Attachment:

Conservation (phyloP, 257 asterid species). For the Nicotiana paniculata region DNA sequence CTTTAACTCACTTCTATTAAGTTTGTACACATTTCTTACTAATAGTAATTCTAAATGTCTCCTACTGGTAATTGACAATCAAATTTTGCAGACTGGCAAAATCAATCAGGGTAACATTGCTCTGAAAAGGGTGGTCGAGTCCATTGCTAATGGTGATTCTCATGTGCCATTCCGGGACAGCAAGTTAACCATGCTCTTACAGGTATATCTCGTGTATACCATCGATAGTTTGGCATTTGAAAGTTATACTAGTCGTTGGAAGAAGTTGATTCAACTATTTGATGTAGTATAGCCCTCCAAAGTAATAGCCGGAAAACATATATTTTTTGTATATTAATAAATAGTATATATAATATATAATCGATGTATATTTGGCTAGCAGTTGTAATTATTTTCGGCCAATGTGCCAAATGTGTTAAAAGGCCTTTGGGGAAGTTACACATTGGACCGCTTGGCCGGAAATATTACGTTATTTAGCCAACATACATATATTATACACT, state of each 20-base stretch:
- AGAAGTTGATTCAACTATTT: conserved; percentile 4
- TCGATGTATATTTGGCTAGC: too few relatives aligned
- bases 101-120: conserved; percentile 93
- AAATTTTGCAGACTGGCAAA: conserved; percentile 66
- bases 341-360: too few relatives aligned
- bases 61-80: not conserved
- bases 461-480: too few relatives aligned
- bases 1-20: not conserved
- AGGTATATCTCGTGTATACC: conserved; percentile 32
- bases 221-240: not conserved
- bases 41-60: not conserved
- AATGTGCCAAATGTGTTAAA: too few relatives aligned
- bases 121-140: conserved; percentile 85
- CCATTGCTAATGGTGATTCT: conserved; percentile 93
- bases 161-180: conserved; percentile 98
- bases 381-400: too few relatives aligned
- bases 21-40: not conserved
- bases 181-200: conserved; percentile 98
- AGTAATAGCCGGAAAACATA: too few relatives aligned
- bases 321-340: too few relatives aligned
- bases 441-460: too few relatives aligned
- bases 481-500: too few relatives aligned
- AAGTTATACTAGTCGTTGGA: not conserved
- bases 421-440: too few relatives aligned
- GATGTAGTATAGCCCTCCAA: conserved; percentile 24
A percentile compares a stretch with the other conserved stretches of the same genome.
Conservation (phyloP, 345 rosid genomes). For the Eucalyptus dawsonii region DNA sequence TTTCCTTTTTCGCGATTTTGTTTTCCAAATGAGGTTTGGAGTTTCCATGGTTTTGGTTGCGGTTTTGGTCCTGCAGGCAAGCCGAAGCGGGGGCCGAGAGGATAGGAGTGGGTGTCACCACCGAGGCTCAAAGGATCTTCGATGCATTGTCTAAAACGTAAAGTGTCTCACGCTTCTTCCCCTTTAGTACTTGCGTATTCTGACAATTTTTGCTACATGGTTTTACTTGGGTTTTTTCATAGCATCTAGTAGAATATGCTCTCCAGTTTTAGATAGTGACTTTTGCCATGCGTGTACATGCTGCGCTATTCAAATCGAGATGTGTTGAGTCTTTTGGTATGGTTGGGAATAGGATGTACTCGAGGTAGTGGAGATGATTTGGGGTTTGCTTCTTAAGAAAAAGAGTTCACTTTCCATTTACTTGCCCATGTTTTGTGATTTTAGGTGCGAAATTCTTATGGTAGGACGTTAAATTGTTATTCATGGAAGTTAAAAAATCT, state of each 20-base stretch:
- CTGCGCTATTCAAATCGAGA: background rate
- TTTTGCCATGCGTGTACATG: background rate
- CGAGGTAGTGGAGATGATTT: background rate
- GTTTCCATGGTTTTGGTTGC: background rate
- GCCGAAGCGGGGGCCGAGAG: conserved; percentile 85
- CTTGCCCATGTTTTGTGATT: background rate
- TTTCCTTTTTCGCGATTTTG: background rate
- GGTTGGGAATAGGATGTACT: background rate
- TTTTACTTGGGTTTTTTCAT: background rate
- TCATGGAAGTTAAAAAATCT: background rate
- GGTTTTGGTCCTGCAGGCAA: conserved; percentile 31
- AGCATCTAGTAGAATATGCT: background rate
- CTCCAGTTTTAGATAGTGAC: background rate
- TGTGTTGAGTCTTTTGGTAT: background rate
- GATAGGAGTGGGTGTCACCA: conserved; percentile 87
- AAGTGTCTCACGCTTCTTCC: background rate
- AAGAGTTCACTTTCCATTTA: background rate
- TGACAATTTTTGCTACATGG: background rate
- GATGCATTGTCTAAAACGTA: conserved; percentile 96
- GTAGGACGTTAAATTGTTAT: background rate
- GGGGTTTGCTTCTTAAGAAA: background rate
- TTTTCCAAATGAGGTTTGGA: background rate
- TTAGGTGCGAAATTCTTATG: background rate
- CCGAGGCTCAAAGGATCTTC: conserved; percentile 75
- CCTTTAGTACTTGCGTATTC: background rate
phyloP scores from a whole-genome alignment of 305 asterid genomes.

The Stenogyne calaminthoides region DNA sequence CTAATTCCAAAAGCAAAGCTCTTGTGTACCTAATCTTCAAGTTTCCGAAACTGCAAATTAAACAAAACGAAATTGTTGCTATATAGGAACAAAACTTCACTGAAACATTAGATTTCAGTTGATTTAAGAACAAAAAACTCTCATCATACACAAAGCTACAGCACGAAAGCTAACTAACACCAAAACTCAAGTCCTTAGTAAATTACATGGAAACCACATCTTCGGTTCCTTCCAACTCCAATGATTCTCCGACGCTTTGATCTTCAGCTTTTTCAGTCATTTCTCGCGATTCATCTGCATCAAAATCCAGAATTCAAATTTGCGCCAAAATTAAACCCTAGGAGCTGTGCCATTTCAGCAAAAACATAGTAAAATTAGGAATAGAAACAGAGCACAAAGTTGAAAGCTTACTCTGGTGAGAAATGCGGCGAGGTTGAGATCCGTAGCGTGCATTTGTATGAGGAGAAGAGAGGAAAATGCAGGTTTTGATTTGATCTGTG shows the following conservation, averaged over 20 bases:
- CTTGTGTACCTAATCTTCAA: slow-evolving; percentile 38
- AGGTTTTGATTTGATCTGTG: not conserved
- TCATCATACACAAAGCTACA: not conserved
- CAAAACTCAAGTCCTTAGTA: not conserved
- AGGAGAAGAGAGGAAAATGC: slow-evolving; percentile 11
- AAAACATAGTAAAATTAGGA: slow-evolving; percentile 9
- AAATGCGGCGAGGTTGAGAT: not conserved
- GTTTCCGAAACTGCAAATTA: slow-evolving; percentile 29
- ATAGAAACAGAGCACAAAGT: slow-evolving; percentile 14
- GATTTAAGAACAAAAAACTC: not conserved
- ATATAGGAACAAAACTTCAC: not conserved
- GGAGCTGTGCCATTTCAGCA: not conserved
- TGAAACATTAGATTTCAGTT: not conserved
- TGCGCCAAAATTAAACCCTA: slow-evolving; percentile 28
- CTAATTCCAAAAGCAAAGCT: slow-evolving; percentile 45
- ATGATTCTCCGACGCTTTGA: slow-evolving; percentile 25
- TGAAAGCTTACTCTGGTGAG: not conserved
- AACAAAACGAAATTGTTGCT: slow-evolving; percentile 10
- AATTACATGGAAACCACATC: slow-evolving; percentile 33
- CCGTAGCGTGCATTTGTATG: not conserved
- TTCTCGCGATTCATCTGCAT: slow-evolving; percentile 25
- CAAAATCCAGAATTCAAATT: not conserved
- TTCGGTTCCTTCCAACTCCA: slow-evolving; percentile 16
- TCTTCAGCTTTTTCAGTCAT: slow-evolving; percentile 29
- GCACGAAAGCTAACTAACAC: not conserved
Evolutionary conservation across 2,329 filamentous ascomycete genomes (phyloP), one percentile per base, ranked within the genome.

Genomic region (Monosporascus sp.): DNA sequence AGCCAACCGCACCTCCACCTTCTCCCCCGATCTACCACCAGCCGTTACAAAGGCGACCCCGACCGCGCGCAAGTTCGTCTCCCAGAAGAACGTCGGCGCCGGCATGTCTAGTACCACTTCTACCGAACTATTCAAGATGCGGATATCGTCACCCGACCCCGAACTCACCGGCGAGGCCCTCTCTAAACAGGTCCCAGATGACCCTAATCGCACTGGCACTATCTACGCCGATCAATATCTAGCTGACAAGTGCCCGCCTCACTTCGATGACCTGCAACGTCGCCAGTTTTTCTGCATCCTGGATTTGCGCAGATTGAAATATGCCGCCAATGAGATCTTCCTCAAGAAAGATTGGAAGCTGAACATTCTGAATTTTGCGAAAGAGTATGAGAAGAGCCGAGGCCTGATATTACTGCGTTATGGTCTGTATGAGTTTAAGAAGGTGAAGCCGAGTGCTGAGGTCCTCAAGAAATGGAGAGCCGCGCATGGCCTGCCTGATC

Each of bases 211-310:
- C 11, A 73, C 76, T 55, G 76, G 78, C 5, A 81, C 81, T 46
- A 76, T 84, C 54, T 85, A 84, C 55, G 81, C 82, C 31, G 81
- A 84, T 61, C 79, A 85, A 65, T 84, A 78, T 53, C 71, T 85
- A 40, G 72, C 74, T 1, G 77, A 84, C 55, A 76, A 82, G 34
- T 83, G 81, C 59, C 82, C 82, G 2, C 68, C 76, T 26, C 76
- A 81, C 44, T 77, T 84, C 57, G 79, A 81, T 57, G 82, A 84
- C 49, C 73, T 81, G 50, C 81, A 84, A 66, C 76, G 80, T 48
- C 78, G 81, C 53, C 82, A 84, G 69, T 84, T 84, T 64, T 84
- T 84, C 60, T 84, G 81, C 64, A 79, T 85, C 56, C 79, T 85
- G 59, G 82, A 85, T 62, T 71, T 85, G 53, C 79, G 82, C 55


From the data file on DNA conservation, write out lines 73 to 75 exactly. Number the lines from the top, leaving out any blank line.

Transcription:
- AACAAAACGAAATTGTTGCT: slow-evolving; percentile 10
- AATTACATGGAAACCACATC: slow-evolving; percentile 33
- CCGTAGCGTGCATTTGTATG: not conserved